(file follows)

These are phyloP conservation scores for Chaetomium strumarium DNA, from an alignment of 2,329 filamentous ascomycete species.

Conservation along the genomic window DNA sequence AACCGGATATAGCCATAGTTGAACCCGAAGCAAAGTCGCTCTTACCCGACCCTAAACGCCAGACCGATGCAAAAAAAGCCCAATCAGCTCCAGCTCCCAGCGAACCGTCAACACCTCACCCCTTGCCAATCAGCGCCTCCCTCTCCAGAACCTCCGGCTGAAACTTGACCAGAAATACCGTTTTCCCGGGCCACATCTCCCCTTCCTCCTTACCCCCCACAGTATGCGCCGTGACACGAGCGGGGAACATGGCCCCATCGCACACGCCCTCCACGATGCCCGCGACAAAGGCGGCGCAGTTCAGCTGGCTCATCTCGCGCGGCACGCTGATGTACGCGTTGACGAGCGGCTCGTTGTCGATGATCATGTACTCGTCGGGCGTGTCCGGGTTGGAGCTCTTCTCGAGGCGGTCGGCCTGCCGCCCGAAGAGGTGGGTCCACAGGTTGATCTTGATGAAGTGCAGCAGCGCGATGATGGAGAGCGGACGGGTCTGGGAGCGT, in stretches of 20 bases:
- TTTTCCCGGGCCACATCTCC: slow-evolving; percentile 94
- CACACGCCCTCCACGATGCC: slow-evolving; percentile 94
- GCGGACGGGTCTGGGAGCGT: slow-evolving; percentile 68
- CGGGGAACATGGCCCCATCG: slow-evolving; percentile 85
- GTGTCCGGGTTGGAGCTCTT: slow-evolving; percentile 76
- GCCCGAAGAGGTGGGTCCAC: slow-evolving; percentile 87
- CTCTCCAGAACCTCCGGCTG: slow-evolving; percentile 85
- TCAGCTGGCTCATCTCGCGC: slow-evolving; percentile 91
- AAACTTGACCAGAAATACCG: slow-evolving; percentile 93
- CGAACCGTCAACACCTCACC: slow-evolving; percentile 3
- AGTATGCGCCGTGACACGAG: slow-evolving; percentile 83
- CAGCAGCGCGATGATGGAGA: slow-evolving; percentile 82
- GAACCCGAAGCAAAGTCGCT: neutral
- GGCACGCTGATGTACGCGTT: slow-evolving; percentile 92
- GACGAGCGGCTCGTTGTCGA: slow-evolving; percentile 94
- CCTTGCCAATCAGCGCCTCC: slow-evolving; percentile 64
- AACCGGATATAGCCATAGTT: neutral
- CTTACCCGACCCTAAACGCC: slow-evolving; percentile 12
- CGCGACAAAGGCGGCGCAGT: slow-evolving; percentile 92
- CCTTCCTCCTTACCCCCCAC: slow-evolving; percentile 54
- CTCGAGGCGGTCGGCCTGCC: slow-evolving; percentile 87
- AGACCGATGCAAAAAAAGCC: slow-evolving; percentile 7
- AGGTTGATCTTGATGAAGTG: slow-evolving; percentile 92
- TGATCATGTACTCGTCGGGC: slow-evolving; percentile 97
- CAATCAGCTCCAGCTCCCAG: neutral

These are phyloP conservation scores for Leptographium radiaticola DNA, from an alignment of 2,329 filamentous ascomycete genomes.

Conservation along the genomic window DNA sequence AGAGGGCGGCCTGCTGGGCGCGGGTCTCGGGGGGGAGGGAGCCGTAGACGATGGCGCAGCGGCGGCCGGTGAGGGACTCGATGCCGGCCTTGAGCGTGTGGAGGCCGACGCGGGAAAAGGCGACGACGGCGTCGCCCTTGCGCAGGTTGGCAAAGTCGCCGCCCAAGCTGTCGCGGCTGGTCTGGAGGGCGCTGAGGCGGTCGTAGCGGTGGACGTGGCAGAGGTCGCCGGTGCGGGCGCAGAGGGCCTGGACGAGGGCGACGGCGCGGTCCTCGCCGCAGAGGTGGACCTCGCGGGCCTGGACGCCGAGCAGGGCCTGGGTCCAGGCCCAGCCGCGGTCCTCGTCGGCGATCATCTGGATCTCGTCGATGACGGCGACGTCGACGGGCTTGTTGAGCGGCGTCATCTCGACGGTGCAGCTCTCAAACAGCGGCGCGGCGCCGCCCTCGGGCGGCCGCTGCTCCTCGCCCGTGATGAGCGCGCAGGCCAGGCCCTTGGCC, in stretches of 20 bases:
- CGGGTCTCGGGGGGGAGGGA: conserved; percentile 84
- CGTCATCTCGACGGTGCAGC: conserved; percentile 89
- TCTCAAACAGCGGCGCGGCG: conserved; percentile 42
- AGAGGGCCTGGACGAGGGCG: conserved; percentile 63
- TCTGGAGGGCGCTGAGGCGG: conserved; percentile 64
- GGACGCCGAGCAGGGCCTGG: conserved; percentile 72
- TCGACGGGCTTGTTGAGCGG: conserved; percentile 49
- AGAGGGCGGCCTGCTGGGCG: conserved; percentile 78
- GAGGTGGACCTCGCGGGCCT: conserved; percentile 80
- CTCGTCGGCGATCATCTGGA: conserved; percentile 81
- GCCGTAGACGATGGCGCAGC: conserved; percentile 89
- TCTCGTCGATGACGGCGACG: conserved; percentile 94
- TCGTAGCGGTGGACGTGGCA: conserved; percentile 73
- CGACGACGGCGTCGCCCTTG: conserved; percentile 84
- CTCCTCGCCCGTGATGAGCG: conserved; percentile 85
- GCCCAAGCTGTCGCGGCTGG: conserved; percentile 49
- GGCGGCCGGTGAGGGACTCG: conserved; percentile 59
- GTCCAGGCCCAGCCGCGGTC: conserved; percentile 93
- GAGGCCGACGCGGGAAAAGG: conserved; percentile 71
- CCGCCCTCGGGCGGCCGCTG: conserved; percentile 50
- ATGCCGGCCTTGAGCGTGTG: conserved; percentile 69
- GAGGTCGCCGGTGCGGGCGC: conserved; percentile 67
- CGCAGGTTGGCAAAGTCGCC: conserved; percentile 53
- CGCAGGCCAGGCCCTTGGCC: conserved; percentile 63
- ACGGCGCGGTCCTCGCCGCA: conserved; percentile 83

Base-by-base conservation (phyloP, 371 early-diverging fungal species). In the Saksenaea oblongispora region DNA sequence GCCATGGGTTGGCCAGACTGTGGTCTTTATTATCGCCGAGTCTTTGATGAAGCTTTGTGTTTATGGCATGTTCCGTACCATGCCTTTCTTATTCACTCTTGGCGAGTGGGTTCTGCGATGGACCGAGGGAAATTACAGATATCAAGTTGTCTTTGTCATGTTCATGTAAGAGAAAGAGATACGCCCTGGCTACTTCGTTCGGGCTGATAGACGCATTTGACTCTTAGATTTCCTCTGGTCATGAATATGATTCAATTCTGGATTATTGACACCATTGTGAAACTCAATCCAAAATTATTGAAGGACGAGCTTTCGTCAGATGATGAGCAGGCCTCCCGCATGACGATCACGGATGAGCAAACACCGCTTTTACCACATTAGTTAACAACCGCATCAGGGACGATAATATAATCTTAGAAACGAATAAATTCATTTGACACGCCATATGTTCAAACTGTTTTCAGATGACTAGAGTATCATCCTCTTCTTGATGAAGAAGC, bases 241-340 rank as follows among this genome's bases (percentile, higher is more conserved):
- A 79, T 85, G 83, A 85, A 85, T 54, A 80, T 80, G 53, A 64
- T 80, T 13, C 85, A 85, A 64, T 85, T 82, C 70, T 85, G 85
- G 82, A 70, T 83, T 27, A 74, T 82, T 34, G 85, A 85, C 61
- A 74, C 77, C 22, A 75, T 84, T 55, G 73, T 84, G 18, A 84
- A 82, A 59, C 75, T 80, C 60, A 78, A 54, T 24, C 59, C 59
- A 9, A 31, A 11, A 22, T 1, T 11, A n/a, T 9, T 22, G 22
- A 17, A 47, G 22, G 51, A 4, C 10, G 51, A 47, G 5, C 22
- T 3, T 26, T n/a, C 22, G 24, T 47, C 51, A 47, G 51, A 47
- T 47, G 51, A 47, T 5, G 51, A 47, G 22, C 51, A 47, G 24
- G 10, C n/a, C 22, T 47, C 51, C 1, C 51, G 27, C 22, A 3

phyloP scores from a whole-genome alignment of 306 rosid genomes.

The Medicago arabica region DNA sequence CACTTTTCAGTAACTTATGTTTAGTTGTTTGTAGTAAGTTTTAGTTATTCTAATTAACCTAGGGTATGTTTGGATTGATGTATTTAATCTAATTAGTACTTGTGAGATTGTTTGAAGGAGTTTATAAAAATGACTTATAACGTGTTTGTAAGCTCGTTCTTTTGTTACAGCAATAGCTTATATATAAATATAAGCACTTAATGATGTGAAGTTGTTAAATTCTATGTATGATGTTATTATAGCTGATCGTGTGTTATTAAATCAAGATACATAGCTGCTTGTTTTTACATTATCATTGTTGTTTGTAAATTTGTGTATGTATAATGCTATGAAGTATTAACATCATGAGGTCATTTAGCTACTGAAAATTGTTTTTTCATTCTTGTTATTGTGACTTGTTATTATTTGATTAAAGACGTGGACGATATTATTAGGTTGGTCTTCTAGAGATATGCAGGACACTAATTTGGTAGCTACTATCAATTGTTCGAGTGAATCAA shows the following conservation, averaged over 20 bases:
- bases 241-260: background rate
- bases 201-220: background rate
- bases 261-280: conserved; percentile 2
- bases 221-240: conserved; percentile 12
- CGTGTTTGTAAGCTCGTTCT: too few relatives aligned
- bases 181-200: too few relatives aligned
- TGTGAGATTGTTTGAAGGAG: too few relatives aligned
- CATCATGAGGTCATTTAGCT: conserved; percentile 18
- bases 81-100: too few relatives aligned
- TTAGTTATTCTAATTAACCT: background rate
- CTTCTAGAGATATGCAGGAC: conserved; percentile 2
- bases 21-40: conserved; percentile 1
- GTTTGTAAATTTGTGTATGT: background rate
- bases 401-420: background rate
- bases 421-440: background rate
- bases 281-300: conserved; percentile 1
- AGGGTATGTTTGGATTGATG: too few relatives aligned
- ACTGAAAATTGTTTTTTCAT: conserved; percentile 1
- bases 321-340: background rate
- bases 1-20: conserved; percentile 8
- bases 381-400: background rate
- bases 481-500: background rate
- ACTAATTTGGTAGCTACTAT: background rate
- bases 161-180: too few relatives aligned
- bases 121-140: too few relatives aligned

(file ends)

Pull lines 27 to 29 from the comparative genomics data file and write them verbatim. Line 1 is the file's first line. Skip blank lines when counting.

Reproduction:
- CAATCAGCTCCAGCTCCCAG: neutral

These are phyloP conservation scores for Leptographium radiaticola DNA, from an alignment of 2,329 filamentous ascomycete genomes.

Conservation along the genomic window DNA sequence AGAGGGCGGCCTGCTGGGCGCGGGTCTCGGGGGGGAGGGAGCCGTAGACGATGGCGCAGCGGCGGCCGGTGAGGGACTCGATGCCGGCCTTGAGCGTGTGGAGGCCGACGCGGGAAAAGGCGACGACGGCGTCGCCCTTGCGCAGGTTGGCAAAGTCGCCGCCCAAGCTGTCGCGGCTGGTCTGGAGGGCGCTGAGGCGGTCGTAGCGGTGGACGTGGCAGAGGTCGCCGGTGCGGGCGCAGAGGGCCTGGACGAGGGCGACGGCGCGGTCCTCGCCGCAGAGGTGGACCTCGCGGGCCTGGACGCCGAGCAGGGCCTGGGTCCAGGCCCAGCCGCGGTCCTCGTCGGCGATCATCTGGATCTCGTCGATGACGGCGACGTCGACGGGCTTGTTGAGCGGCGTCATCTCGACGGTGCAGCTCTCAAACAGCGGCGCGGCGCCGCCCTCGGGCGGCCGCTGCTCCTCGCCCGTGATGAGCGCGCAGGCCAGGCCCTTGGCC, in stretches of 20 bases: